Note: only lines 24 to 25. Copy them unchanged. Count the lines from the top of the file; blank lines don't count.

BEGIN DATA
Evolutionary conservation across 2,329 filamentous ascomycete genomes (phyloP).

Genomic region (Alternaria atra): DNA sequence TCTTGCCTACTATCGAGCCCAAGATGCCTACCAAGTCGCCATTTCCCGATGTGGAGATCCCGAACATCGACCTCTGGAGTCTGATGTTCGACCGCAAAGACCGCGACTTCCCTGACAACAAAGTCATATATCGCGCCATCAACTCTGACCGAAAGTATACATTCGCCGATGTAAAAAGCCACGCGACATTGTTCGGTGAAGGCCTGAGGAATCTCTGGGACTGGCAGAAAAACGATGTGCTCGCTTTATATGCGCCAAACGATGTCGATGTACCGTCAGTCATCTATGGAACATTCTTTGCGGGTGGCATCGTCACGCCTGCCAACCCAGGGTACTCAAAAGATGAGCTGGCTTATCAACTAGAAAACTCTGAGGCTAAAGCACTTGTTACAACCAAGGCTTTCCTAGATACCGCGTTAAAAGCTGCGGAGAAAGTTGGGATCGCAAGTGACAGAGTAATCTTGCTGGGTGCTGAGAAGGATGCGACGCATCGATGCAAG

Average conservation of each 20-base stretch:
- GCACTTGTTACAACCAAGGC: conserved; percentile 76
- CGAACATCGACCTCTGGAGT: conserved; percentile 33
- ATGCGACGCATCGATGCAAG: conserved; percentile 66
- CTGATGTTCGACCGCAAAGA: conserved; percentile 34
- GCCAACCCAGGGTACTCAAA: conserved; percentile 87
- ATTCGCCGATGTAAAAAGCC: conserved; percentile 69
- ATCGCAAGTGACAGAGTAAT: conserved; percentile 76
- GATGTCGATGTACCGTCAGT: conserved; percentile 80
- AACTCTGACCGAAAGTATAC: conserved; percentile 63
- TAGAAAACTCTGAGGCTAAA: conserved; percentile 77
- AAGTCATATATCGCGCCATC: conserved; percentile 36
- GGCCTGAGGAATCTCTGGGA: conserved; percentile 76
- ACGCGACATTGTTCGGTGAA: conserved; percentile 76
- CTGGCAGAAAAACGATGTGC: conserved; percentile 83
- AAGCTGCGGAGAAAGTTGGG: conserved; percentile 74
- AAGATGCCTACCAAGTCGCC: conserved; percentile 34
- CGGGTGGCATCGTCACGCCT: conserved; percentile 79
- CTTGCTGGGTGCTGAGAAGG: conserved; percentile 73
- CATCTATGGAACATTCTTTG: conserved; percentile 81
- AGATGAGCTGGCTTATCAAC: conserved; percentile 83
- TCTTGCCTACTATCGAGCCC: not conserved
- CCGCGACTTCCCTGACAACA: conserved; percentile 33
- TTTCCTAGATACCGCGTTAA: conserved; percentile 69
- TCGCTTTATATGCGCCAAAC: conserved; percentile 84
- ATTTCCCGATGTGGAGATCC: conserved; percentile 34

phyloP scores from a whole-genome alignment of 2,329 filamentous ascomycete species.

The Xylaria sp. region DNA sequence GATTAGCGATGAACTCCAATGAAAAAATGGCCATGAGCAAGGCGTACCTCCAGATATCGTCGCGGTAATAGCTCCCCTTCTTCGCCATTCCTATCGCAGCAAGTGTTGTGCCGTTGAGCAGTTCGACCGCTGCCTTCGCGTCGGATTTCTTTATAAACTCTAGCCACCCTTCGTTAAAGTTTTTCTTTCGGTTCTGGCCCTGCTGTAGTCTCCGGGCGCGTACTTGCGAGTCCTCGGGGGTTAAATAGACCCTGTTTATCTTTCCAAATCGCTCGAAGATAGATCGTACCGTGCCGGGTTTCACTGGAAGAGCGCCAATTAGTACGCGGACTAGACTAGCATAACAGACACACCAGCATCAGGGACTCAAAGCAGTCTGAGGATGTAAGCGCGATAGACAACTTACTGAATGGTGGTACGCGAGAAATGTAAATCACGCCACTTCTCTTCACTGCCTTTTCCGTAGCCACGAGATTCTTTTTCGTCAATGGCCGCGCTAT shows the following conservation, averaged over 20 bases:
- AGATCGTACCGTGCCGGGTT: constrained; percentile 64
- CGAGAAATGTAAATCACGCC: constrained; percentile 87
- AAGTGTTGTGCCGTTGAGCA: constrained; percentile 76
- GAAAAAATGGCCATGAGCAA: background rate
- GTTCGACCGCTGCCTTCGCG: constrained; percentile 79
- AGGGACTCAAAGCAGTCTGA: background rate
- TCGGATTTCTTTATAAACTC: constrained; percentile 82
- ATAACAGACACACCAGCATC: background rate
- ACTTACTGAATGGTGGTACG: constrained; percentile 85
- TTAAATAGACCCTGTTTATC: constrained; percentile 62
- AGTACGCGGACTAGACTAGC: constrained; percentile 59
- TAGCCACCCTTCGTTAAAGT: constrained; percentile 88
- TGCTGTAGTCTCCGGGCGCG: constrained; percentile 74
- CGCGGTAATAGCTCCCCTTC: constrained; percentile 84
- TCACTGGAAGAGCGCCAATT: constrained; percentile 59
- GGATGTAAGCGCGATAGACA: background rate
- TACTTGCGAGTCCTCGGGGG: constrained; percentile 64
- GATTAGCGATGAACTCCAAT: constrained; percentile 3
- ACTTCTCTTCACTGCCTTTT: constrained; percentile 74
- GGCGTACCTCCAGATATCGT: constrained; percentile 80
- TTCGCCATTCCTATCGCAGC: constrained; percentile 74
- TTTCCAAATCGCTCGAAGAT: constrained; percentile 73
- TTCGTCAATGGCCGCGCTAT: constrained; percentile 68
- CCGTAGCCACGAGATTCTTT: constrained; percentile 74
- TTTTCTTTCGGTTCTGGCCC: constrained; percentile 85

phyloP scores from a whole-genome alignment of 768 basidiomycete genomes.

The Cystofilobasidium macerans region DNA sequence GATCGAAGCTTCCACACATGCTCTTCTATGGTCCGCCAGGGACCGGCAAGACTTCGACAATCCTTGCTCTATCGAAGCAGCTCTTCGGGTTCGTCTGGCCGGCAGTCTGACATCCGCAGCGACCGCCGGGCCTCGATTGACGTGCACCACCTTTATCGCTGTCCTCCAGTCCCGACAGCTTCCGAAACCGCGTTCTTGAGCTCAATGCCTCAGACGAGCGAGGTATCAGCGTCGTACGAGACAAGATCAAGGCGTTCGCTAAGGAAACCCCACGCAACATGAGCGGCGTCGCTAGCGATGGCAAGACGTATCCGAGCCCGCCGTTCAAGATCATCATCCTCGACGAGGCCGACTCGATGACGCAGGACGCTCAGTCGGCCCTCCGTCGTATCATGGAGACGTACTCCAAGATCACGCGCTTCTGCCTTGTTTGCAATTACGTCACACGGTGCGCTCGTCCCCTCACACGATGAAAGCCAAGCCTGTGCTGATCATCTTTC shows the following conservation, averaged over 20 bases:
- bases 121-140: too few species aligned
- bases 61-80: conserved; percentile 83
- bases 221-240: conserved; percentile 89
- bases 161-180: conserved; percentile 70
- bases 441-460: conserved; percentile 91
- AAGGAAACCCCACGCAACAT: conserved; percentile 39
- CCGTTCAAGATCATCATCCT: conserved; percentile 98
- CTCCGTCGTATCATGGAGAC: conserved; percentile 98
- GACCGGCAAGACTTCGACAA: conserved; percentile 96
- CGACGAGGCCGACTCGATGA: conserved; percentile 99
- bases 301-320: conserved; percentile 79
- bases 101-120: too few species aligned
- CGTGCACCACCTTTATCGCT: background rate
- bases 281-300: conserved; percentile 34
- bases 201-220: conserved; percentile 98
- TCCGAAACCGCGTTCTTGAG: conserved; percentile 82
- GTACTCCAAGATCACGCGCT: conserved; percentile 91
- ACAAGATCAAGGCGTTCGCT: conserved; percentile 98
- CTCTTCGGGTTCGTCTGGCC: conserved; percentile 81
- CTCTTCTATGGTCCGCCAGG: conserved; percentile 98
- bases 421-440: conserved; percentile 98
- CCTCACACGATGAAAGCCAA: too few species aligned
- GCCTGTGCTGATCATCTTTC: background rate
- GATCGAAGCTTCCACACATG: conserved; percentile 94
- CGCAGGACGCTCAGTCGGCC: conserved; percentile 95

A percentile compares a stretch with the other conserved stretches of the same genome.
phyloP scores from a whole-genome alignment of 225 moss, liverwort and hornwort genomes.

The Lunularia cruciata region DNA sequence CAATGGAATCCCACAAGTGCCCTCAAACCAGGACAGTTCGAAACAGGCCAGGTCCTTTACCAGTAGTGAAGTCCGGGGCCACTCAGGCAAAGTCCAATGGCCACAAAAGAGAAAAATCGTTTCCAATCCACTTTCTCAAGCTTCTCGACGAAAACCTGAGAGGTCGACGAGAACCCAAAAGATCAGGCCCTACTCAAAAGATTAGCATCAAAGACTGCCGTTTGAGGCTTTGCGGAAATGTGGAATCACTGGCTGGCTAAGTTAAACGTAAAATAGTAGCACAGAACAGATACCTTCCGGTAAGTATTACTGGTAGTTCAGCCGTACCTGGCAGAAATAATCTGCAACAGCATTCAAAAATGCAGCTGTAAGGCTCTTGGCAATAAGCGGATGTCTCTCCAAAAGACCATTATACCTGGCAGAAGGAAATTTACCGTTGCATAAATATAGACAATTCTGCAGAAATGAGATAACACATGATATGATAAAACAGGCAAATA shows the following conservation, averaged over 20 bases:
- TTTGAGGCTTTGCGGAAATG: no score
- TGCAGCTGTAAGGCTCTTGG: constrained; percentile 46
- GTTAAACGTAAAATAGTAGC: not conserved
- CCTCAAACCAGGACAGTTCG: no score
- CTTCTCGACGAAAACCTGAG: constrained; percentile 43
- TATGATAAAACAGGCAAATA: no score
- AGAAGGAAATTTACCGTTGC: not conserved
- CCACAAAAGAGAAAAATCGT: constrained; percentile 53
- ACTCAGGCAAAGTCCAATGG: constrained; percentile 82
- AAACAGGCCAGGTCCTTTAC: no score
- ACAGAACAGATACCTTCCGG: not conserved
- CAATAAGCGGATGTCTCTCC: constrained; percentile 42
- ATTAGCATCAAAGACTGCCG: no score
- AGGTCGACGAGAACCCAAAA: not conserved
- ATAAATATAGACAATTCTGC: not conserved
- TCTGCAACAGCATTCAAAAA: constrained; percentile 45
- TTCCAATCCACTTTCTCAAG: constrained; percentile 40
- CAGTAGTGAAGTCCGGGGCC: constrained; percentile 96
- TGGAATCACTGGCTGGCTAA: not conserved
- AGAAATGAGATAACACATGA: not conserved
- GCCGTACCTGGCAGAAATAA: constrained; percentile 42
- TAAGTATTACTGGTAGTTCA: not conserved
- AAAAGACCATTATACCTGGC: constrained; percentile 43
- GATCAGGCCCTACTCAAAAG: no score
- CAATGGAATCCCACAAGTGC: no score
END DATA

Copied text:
- TCTTGCCTACTATCGAGCCC: not conserved
- CCGCGACTTCCCTGACAACA: conserved; percentile 33